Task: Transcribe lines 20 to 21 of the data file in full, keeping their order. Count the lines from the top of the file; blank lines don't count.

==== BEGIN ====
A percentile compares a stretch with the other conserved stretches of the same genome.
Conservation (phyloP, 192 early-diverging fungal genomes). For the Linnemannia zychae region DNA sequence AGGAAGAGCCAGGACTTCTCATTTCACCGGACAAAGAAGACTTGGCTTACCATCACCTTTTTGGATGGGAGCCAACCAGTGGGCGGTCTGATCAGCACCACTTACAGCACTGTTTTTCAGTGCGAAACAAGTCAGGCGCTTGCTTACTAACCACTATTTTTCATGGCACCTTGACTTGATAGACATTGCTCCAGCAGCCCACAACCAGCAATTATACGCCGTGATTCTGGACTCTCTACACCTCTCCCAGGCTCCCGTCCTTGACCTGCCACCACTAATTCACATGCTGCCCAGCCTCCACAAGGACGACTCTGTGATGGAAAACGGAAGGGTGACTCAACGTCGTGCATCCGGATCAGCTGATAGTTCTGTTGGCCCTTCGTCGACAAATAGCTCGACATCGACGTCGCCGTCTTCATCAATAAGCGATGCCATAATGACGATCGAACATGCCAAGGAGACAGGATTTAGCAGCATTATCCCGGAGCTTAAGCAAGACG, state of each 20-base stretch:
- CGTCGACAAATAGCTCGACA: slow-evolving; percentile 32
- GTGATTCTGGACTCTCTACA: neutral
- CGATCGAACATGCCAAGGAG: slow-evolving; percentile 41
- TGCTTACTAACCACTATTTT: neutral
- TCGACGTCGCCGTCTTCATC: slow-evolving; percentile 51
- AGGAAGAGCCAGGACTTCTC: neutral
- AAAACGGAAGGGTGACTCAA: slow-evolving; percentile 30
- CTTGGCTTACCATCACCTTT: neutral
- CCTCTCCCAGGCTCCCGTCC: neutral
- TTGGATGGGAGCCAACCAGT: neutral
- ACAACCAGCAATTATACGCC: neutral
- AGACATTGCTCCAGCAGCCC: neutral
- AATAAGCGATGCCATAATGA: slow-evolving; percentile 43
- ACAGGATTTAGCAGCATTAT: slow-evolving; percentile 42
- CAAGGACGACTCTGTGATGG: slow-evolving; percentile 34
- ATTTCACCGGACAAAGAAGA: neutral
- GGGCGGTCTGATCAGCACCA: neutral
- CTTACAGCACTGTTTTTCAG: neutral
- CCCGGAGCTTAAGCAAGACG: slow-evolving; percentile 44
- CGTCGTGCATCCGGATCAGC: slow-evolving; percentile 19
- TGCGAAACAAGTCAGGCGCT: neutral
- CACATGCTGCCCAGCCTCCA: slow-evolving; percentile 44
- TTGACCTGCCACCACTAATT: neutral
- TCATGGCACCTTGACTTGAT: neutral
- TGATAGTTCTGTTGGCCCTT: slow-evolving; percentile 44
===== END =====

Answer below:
- CTTACAGCACTGTTTTTCAG: neutral
- CCCGGAGCTTAAGCAAGACG: slow-evolving; percentile 44